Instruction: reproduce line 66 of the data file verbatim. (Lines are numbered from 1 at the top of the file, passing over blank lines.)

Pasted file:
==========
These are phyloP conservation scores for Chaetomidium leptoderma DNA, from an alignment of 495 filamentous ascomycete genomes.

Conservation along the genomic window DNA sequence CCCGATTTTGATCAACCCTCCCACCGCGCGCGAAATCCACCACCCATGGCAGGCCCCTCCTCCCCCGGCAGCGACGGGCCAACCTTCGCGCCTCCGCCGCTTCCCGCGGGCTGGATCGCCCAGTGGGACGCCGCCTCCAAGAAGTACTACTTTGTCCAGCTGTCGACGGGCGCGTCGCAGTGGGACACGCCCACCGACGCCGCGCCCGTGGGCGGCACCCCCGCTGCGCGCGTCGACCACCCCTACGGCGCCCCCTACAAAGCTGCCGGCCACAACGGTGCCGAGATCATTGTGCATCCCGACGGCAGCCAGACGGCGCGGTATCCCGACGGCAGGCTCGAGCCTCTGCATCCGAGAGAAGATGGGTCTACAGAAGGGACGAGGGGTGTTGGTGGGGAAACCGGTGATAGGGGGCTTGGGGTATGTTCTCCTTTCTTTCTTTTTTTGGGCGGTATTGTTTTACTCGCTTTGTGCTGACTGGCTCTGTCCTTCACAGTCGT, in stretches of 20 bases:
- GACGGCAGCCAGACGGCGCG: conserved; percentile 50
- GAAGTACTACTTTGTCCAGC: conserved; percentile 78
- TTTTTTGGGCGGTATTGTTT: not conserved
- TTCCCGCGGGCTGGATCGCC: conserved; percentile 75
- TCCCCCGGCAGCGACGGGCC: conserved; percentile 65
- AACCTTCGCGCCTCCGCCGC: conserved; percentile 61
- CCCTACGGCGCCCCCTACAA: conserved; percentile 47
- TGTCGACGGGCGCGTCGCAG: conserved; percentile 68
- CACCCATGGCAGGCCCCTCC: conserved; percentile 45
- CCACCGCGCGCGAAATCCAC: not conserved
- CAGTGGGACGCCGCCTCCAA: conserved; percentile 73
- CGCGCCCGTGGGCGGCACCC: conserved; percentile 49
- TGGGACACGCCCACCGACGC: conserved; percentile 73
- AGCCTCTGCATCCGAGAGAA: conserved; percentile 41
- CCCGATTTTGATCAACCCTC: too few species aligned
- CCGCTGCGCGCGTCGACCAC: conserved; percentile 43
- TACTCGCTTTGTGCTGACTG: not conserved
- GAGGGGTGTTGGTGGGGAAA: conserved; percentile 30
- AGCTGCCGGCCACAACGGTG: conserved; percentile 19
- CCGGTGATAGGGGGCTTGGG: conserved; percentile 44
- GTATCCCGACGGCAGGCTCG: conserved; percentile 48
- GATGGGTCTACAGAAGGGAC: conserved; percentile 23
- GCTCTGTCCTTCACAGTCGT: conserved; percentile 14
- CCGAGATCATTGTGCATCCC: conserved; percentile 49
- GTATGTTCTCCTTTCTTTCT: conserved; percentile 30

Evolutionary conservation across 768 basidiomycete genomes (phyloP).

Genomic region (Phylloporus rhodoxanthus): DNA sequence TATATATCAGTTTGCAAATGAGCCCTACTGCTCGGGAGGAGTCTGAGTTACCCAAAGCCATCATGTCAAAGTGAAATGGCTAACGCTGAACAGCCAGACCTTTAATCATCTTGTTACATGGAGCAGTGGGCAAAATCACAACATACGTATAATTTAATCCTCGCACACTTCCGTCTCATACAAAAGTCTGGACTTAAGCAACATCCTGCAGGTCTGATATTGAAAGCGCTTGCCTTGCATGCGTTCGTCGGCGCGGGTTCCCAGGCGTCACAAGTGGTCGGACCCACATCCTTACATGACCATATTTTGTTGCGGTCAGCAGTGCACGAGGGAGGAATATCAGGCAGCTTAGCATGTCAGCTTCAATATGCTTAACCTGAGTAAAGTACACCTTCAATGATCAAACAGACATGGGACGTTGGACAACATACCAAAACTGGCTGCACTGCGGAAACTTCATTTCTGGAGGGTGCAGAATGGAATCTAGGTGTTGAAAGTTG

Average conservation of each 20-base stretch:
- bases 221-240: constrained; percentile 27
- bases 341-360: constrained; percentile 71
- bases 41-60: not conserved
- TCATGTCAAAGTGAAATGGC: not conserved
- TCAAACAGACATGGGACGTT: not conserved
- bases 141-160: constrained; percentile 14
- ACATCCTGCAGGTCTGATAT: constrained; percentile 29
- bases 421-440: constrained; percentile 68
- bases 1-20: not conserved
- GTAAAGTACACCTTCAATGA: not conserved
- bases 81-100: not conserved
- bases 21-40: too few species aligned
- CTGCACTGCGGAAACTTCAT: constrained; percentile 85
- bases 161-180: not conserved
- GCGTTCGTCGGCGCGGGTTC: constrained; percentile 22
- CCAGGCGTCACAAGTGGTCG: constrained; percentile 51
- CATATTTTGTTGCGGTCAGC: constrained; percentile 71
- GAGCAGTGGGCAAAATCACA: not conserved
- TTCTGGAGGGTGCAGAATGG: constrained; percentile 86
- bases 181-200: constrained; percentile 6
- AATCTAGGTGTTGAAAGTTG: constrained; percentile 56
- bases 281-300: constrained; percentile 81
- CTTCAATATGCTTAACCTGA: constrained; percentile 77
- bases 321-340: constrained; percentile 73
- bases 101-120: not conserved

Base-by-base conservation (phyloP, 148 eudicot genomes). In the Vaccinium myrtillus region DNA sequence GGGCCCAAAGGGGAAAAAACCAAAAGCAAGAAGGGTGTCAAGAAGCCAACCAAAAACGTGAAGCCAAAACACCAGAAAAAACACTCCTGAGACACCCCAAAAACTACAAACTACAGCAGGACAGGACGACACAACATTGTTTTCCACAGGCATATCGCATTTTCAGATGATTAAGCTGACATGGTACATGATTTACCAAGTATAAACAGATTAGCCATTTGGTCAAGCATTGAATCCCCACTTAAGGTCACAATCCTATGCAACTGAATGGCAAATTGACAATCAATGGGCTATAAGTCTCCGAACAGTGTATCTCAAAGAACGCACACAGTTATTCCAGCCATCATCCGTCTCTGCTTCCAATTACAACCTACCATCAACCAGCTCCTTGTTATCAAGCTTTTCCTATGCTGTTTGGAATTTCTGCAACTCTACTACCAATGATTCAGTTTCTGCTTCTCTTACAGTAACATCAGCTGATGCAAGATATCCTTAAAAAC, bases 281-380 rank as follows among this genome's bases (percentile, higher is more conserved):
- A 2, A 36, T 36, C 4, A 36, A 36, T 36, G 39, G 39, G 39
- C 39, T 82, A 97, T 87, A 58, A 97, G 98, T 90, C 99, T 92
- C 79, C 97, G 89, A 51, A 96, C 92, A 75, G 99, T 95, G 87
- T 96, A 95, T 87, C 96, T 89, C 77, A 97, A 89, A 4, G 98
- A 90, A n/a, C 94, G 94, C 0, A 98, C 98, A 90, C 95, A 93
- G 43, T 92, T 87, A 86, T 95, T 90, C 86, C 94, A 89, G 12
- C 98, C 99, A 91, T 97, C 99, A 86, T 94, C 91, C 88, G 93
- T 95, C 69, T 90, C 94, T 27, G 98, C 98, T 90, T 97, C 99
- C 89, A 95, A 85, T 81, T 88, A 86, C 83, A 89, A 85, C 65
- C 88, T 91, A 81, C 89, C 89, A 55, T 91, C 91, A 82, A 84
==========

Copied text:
- C 88, T 91, A 81, C 89, C 89, A 55, T 91, C 91, A 82, A 84